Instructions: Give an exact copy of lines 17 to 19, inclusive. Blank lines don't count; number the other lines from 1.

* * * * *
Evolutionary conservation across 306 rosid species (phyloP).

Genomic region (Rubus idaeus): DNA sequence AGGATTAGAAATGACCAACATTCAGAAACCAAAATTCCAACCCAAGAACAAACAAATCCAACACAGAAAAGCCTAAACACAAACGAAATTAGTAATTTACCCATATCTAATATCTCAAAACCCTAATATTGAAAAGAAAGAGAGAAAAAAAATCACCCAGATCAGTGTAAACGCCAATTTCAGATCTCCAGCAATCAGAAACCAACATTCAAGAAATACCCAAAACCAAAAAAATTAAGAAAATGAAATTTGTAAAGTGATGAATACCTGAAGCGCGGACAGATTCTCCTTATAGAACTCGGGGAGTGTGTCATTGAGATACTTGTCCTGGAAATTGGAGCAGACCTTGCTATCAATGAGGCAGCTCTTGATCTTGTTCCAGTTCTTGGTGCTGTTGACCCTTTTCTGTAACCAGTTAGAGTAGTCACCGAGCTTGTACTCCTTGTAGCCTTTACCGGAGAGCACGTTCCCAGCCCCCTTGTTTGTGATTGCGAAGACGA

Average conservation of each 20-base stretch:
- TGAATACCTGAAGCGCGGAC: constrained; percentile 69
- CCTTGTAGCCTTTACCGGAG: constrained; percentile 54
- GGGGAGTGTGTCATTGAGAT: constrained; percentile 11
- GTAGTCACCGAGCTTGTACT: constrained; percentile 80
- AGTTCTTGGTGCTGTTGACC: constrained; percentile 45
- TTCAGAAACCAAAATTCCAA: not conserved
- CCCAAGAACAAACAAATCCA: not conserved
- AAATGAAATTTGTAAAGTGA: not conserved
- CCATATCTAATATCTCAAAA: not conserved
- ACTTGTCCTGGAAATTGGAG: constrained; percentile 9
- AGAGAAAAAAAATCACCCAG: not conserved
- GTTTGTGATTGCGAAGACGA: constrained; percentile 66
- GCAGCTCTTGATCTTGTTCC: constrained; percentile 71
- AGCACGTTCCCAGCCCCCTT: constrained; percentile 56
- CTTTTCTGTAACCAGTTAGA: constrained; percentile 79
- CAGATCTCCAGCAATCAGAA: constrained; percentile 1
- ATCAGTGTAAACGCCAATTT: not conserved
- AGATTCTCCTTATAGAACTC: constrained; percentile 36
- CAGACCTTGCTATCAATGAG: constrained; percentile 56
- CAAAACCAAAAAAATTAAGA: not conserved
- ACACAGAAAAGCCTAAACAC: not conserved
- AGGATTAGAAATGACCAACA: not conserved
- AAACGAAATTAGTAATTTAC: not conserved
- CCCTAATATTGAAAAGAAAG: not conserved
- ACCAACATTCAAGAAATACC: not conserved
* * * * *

- AGCACGTTCCCAGCCCCCTT: constrained; percentile 56
- CTTTTCTGTAACCAGTTAGA: constrained; percentile 79
- CAGATCTCCAGCAATCAGAA: constrained; percentile 1